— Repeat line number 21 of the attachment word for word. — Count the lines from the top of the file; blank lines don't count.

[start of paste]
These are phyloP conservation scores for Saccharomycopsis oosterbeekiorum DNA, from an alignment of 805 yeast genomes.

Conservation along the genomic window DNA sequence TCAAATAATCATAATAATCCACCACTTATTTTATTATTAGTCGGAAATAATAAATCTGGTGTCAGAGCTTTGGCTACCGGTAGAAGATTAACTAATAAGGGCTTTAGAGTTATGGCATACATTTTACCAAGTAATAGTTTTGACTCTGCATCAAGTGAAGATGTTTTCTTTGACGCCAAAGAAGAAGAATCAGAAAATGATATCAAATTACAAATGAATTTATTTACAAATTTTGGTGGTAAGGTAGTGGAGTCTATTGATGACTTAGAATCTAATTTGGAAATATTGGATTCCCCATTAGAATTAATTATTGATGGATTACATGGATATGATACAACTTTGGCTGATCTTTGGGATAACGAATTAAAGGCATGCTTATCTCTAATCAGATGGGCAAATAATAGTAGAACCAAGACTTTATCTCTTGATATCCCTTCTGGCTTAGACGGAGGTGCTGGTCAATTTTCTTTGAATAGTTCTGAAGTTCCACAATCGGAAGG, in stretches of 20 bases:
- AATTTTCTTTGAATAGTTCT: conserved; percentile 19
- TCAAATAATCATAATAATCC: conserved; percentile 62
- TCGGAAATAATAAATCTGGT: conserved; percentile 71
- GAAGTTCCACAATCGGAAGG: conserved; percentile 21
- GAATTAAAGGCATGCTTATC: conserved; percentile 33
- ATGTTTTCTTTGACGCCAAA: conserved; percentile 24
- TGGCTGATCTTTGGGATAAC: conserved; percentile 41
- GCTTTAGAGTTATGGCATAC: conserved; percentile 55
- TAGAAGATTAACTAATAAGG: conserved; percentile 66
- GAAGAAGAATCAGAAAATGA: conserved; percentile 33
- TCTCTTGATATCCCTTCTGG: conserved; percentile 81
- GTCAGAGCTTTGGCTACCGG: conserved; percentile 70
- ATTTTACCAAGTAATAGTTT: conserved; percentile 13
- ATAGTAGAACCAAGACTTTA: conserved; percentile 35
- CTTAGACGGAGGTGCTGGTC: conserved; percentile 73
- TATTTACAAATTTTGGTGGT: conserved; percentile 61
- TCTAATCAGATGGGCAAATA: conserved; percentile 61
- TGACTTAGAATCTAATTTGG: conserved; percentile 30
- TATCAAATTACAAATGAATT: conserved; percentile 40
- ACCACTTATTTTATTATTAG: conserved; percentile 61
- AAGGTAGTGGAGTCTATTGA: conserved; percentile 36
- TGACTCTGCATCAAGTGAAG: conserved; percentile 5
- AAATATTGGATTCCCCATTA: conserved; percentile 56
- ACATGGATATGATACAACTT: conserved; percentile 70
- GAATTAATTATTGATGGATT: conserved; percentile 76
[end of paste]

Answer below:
- TATCAAATTACAAATGAATT: conserved; percentile 40